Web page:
These data points are then resampled via probabilities derived from truncated importance sampling, an extension of importance sampling less sensitive to proposal distributions to avoid dominating highposterior samples and introduced by Ionides (2008), for which the computation is spread over the provided cores as an embarrassingly parallel problem. The model fitting and importance sampling steps are then iteratively repeated, shifting towards an evernarrower fit around the true posterior distribution, and leading to a significant speedup in comparison to other established cosmological parameter estimation approaches. At the end, Gaussbock returns a userspecified number of samples and, if the user wishes, the importance weights and the final model itself, allowing for the sampling of an unlimited number of data points and to investigate the importance probabilities to ensure a reasonable distribution of the latter.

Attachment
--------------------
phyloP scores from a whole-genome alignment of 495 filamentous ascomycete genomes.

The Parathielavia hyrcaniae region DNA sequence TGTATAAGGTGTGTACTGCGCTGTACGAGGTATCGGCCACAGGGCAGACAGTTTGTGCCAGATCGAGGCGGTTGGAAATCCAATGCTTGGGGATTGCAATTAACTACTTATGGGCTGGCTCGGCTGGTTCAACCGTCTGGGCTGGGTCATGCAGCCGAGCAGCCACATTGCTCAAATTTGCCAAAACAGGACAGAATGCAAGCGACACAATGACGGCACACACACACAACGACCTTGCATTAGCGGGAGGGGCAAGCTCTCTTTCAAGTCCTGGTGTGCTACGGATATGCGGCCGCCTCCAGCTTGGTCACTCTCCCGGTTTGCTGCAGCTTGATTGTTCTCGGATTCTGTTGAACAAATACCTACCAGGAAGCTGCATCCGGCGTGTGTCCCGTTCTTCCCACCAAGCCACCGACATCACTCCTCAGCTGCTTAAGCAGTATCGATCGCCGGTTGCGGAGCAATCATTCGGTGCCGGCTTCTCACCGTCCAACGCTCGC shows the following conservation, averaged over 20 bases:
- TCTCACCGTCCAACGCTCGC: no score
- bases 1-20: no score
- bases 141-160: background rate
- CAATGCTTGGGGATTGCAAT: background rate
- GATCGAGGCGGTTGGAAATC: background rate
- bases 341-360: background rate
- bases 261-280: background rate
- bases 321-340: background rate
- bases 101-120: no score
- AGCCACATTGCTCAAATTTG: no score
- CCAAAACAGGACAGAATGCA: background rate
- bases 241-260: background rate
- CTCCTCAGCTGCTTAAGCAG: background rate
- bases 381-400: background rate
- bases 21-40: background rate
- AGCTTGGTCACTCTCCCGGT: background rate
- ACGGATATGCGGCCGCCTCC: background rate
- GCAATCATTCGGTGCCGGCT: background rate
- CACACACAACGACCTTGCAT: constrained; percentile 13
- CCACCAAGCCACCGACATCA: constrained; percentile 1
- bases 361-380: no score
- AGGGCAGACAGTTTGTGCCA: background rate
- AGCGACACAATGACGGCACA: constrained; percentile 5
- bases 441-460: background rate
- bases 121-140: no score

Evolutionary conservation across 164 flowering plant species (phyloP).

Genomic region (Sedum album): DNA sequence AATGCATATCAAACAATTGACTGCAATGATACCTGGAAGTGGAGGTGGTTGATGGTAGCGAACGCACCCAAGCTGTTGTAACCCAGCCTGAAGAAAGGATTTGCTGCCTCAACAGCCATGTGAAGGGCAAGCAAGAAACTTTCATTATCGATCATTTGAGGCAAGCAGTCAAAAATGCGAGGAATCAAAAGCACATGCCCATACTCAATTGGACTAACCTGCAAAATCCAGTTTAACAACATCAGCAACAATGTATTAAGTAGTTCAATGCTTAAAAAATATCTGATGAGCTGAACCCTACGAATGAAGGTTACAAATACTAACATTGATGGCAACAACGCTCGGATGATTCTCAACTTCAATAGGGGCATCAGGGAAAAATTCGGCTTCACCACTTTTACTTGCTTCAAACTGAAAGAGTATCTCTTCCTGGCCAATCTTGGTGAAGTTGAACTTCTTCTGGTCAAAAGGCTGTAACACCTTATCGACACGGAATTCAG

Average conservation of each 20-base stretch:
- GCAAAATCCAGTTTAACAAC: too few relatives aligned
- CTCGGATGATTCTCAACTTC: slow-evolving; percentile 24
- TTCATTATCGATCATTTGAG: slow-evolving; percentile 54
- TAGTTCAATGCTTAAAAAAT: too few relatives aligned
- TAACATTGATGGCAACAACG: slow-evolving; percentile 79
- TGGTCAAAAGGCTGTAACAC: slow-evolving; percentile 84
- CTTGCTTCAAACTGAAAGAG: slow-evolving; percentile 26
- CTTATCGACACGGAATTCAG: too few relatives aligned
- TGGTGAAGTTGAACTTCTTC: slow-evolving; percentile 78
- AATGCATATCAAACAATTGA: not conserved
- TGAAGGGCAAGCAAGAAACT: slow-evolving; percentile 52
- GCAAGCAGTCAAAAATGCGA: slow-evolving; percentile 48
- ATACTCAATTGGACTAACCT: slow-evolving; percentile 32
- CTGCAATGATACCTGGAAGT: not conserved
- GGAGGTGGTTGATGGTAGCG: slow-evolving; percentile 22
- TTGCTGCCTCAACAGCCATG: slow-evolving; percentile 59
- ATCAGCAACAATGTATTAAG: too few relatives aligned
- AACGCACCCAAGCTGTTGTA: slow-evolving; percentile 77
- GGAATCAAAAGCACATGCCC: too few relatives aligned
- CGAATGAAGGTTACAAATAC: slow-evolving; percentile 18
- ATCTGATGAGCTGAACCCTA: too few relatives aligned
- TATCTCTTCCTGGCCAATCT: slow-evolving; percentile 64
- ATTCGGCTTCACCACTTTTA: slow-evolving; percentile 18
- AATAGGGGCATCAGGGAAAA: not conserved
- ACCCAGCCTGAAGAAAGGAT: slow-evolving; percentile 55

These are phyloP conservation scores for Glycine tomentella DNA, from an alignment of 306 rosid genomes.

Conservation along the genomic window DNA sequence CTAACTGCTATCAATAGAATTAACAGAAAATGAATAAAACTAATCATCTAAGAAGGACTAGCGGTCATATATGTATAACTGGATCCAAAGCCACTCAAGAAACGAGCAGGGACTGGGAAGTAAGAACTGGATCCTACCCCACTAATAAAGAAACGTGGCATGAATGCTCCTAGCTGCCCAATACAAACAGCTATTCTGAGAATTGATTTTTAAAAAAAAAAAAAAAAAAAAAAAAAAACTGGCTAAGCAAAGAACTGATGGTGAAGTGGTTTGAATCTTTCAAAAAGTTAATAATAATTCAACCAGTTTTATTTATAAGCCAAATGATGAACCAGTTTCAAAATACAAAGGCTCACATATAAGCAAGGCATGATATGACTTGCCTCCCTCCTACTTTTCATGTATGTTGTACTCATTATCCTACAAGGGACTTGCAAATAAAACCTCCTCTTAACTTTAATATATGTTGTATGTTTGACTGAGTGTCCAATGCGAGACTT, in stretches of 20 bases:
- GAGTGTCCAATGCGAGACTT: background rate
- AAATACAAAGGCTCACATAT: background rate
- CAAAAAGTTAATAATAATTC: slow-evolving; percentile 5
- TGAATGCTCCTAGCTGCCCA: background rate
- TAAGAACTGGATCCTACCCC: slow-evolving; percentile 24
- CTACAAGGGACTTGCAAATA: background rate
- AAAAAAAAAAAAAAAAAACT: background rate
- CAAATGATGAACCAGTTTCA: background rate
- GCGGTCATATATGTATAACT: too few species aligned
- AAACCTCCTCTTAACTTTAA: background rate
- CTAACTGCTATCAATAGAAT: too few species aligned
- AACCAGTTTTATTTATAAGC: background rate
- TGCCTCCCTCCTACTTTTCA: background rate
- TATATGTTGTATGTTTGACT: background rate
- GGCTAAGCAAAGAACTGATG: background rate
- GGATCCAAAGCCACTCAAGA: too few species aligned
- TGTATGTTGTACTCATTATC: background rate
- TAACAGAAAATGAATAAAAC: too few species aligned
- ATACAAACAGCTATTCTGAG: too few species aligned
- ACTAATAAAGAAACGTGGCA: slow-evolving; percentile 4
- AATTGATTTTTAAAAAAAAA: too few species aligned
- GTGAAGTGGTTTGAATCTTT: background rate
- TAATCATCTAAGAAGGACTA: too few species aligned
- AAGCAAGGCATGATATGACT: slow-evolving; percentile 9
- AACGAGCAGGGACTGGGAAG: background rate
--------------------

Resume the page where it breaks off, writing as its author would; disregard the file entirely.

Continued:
If you use or adapt Gaussbock, please cite the corresponding paper (arXiv:1905.09800).
Installation
Gaussbock can be installed via PyPI, with a single command in the terminal:
pip install gaussbock
Alternatively, the file gaussbock.py
can be downloaded from the folder gaussbock
in this repository and used locally by placing the file into the working directory for a given project. An installation via the terminal is, however, highly recommended, as the installation process will check for the package requirements and automatically update or install any missing dependencies, thus sparing the user the effort of troubleshooting and installing them themselves.
Quickstart guide
Only three inputs are required by Gaussbock: The list of parameter ranges, each as a tuple with the lower and upper limit for each parameter (parameter_ranges
), the handle for a posterior function that is to be used to evaluate samples (posterior_evaluation